The IoT Makes Waves at New York Waterway

By Samuel Greengard  |  Posted 2016-04-20 Email Print this article Print
 
 
 
 
 
 
 
New York Waterway's IoT Platform

The New York area ferry service operator adopts an Internet of things platform to gather  data that can help the business run more efficiently and more safely.

As the digital age unfolds, businesses from virtually every industry are discovering that there's no escaping the stream of information technology. What's more, it increasingly filters into every aspect of business.

One company that's steaming forward at full speed is New York Waterway. It serves 8 million ferry passengers a year in the New York Harbor area, which includes the Hudson and East Rivers.

The company has equipped its boats with more advanced operational and security systems. This includes CCTV video that's available to law enforcement agencies and other officials on a real-time basis, as well as performance data from machines and sensors located in the company's ferries and terminals.

"We use this data to run the business more efficiently and provide better security," says Jonathan Figueroa, director of facilities for privately owned Billybey Ferry, which does business as New York Waterway.

Building an Internet of Things Platform

Over the last few years, the company has added an array of systems to advance the company, including building an Internet of things (IoT) platform. At the center of the initiative is a Hitachi Visualization Suite (HVS) platform that together with more advanced networking and communications, allows the company to monitor conditions in real time. The system went live in 2013.

"One of the challenges in New York Harbor is establishing high-speed Internet connections," Figueroa says. "It requires a good deal of technology and creativity."

New York Waterway established a mesh network to send wireless transmissions between boats and shore. Once it had the communications system up and running, it began adding an array of other digital systems, including passenger information displays, digital screens on board ships, and a more advanced IP-based public address system.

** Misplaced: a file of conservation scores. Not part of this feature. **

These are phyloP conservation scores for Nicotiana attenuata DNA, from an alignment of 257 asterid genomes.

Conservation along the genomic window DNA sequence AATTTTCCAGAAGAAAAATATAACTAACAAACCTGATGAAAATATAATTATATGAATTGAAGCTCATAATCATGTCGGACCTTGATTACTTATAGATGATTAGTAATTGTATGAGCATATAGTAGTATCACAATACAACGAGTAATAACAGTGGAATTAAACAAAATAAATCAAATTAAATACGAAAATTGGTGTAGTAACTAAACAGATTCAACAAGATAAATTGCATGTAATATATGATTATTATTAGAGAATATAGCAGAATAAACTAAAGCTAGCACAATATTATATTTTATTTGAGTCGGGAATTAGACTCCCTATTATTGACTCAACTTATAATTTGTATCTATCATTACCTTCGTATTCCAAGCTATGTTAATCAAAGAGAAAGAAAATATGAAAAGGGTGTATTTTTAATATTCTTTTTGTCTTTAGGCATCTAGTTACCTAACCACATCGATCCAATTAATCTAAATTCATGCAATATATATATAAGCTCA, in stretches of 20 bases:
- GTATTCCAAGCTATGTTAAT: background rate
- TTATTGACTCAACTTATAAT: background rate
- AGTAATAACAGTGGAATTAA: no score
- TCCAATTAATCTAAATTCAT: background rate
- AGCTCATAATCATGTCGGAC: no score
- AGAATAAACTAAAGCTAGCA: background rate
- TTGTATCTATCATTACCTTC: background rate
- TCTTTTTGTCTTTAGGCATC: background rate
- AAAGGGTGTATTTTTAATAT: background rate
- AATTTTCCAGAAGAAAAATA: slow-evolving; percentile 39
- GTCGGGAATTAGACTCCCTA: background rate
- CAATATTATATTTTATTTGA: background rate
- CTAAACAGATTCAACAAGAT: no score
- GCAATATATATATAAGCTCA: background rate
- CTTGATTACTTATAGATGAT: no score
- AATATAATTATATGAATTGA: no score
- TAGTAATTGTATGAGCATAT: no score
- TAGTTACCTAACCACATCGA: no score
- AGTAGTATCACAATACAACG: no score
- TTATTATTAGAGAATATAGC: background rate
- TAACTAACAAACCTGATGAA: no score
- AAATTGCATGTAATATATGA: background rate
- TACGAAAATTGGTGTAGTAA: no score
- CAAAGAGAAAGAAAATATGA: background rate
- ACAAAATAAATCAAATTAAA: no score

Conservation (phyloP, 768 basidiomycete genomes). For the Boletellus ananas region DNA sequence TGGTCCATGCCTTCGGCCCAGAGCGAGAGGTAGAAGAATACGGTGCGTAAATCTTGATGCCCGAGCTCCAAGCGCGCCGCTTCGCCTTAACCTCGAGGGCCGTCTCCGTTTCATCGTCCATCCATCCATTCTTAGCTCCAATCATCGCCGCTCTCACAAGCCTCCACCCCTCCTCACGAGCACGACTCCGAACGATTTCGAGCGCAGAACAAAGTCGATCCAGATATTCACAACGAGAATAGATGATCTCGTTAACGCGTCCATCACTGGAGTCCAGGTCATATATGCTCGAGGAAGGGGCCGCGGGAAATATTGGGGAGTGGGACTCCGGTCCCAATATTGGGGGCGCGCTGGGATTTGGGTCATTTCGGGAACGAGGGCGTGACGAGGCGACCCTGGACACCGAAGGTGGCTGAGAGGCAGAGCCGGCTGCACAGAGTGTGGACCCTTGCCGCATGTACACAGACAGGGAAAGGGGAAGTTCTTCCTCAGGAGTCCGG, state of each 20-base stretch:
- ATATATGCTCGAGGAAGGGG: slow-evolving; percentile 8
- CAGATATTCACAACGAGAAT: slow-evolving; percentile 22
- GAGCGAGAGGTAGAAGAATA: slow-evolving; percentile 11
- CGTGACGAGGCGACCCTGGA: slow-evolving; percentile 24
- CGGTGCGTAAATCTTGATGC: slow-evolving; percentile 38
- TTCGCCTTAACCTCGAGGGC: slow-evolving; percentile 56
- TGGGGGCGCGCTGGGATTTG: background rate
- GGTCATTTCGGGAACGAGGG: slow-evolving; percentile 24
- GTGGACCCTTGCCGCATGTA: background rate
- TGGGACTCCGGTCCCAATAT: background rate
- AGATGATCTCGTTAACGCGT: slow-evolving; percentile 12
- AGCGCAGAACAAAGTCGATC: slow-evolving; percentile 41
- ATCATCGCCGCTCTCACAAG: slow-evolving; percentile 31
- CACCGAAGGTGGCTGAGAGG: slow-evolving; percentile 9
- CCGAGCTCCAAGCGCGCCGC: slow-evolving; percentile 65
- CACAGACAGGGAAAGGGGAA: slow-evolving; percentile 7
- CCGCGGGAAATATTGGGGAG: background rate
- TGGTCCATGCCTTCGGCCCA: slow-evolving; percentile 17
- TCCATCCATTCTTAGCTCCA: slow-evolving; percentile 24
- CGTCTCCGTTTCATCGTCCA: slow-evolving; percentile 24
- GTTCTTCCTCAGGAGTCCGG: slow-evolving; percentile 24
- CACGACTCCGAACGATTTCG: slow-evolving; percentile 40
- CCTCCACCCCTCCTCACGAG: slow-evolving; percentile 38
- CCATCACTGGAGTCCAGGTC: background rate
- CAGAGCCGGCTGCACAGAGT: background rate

Not surprisingly, operating a variety of components and systems presented new challenges. "We found ourselves coping with different user interfaces and controls," Figueroa explains.

The HVS platform allows New York Waterway to integrate and manage all the different technologies within a single dashboard and control interface. The system aggregates data from different incoming sources and provides a highly visual and integrated map that displays sensor data (including from alarms), video feeds from more than 350 cameras and public safety systems. It also can tap into public sources of news and data, including news and weather channels, as well as social media networks.

The system supports video recording and live streaming in the cloud. "A boat captain, a company executive or an authorized agency such as the Port Authority, New Jersey Transit Police, the NY Police Department or the NY Fire Department can log into the system and get the information they need," Figueroa points out. "It's possible to see what is going on in real time."

The HVS system delivers a high level of resiliency and security as well, he notes. In the future, the company many also use the system to roll out passenger WiFi.

The system and technology have helped New York Waterway establish itself as a leader. "We are dealing with some of the most difficult communications and operational conditions possible in New York Harbor," Figueroa concludes. "We believe that we have taken the business into the 21st century and have introduced better and safer service."



 
 
 
 
Samuel Greengard writes about business and technology for Baseline, CIO Insight and other publications. His most recent book is The Internet of Things (MIT Press, 2015).
 
 
 
 
 
 

Submit a Comment

Loading Comments...
Manage your Newsletters: Login   Register My Newsletters